Temperatures will rebound to seasonable levels into the weekend around Boston, but rain is in the offing.
Enough rain can fall over the weekend to cause flooding in poor drainage areas and along small streams.
A second batch of rain will roll in Saturday afternoon and continue into Sunday following Friday's rain.
A stiff wind may make it difficult to walk with an umbrella later Friday and again on Sunday.
In northern New England, both batches of precipitation will bring some snow or a wintry mix.
Temperatures will peak within a few degrees of 50 F Saturday and Sunday.
Monday, Tuesday and Wednesday of next week are projected to bring at least partial sunshine and high temperatures trending upward into the 50s.
An unusually strong push of cool air for early September will move southward along the Atlantic Seaboard into the Labor Day weekend, before July-like heat returns by next week.
While lulls in tropical activity in the Atlantic will continue, a rapid end to the hurricane season in September does not always occur during an El Nino.
Heat will be erased by an autumnlike air mass across parts of northern Europe.
While Tropical Storm Kevin will stay well away from Mexico, its moisture will still lead to an increase in showers and thunderstorms from Baja California to the Four Corners region of the United States.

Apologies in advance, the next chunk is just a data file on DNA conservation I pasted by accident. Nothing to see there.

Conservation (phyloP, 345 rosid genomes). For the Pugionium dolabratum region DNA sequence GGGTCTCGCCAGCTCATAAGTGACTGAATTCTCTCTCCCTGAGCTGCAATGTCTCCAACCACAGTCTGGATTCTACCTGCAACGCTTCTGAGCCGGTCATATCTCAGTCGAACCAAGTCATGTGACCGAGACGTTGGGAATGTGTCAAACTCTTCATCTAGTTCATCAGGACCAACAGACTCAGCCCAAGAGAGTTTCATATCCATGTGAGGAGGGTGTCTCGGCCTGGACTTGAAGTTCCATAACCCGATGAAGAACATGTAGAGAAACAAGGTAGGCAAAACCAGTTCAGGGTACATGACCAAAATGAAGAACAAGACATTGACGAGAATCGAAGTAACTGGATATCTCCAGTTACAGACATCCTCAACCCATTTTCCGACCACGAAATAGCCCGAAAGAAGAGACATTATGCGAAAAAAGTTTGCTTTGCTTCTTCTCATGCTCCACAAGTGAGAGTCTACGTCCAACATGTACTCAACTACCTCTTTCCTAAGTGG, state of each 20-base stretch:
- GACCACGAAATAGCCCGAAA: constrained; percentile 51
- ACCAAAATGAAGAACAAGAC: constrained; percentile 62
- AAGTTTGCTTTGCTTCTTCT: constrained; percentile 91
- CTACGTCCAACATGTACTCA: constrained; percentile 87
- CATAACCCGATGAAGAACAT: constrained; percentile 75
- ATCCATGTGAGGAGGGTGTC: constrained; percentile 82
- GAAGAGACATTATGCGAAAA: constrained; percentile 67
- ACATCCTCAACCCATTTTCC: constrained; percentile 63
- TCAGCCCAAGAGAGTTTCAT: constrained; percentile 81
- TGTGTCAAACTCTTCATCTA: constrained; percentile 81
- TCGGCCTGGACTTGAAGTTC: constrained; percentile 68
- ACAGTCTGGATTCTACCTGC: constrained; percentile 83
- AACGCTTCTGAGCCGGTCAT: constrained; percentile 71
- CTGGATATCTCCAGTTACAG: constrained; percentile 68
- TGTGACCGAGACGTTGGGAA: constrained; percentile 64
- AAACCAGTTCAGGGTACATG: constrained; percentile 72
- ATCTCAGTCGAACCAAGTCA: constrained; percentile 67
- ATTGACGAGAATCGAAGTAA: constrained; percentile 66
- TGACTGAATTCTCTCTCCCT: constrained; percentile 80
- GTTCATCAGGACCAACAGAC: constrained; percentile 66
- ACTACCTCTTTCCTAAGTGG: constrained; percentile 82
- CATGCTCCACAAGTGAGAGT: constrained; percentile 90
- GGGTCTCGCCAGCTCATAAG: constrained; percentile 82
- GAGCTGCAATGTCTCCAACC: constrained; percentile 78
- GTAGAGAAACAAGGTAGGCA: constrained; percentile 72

A stormy weather pattern will prevail through September across much of southern South America.
Typhoons and building drought will impact more than one billion people in southeastern Asia this fall.
Denver, CO (1961)
Earliest snow on record; a total of 4.2 inches. A great storm raged at high elevations with 2-3 feet of snow closing roads on Labor Day weekend.
Coffeyville, KS (1970)
Hailstone 17.5/44 cm in circumference 1.671 lb/757 gm.
Long Island NY (1821)
Long Island hurricane of 1821 struck western Long Island. The storm affected a densely populated area where weather observers were common.